Enigmatic coral recorded for first time in Malta Very likely that only recently introduced to Malta

Researchers from the Marine Ecology Research Group at the Department of Biology of the University of Malta have documented the presence of stony coral in Maltese harbours for the first time, observing sizeable colonies on jetties.

“The Mediterranean Sea is notorious for invasion by non-native biota, resulting in an ever-increasing number of alien species recorded from this sea, including in Maltese waters. Nevertheless, when a new species is recorded, it is not always due to a recent introduction: many species are small and inconspicuous, and therefore may have been present for a long while but simply went unnoticed.

A large, yellow coral is unlikely to have gone unnoticed if it were present here for a long time

“This is less likely to happen with large colourful species such as corals, which are more striking and hence more readily detected, making the story of Oculina patagonica all the more remarkable,” the University said.

Oculina patagonica is a large stony coral, colonies of which can reach more than a metre in diameter.

As its name suggests, it was first described from Argentina (in 1908 and the original description was based on fossil specimens. For a few decades no living individuals of this species could be found. Fast forward to 1966, and a living specimen was finally recorded… but not from Argentina or anywhere close! The living individual was found in Savona Harbour, Italy, and since then the coral has been observed in several other places in the Mediterranean, including Spain, France, Algeria, Tunisia, Croatia, Greece, Turkey, Egypt, Lebanon and Israel.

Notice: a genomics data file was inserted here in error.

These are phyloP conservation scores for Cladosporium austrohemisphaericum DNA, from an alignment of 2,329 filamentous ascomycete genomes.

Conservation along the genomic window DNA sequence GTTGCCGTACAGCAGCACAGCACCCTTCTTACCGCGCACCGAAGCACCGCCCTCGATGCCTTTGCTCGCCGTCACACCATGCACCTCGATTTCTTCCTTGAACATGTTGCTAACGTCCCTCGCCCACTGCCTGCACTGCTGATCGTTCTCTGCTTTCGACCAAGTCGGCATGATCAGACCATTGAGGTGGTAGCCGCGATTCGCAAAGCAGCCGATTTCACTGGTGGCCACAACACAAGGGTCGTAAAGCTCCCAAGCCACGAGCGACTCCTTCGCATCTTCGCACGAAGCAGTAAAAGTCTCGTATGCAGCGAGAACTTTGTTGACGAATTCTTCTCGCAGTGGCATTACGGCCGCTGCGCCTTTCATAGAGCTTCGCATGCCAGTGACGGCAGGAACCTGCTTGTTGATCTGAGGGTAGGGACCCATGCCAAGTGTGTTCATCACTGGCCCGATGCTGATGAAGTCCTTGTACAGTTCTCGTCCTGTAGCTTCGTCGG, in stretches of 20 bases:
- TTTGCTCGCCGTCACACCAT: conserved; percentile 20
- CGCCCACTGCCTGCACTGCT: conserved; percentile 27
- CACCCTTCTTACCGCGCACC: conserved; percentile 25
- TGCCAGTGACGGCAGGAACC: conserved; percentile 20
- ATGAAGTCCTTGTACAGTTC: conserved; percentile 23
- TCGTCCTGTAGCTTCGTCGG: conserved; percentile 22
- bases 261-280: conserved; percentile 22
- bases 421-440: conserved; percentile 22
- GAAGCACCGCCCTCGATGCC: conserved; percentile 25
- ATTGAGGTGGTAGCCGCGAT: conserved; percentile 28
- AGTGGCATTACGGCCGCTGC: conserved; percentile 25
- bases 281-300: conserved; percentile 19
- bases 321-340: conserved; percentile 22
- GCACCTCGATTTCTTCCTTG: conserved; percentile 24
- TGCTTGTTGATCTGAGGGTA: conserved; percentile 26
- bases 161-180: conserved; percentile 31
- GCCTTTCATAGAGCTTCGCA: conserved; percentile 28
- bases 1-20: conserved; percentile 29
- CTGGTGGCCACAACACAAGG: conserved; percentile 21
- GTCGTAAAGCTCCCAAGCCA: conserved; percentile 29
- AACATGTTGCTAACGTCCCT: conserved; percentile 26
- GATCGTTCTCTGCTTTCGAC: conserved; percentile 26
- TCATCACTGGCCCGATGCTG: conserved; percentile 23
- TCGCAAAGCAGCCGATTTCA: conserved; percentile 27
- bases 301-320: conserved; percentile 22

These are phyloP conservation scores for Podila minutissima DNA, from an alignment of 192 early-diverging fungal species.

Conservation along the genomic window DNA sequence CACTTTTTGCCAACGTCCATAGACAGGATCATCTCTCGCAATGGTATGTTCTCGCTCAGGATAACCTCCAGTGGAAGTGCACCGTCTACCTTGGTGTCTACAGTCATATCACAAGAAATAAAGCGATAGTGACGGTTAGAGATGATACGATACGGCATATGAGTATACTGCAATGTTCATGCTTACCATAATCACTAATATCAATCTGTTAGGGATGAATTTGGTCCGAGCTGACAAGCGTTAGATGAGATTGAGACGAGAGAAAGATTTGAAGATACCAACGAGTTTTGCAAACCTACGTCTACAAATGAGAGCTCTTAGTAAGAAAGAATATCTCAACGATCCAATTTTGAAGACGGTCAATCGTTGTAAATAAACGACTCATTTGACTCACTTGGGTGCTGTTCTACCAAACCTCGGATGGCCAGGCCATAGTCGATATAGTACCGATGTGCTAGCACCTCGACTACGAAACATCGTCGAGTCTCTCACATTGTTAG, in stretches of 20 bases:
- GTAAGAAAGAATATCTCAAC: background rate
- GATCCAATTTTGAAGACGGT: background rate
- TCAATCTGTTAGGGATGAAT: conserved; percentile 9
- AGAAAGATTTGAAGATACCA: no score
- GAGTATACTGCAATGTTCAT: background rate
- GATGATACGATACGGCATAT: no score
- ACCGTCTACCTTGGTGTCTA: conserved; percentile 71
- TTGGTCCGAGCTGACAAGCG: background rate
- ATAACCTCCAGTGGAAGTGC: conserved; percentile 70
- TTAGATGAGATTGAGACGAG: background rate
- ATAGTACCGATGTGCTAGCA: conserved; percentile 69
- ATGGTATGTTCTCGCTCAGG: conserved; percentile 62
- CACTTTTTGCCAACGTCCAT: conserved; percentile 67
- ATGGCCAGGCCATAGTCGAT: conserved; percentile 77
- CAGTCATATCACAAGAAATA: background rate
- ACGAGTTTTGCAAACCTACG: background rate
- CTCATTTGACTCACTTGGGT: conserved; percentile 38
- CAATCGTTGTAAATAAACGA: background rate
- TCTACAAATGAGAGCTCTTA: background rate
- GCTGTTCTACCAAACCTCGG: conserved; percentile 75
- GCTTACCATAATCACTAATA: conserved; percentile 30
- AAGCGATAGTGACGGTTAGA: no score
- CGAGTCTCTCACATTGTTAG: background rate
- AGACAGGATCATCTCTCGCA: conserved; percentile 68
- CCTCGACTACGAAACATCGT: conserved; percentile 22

The origin of this coral in the Mediterranean remains enigmatic. No fossils of the species are known from the Mediterranean, which has been taken to indicate that it is not native in the area and must have been introduced from somewhere else.

At the same time, no living individuals are known from anywhere outside the Mediterranean, and recent genetic analysis suggested that it may have been present in this sea for much longer than previously thought.

In the case of Malta, however, the situation is clearer. Given the number of snorkelers, divers and other sea users in our seas, a large, yellow coral is unlikely to have gone unnoticed if it were present here for a long time, which, together with the fact that it was discovered from artificial substrata in harbours, points to a recent introduction.

Given that this coral seems to be acting invasively elsewhere in the Mediterranean, the Maltese researchers are actively monitoring its status in Maltese waters.

Times of Malta

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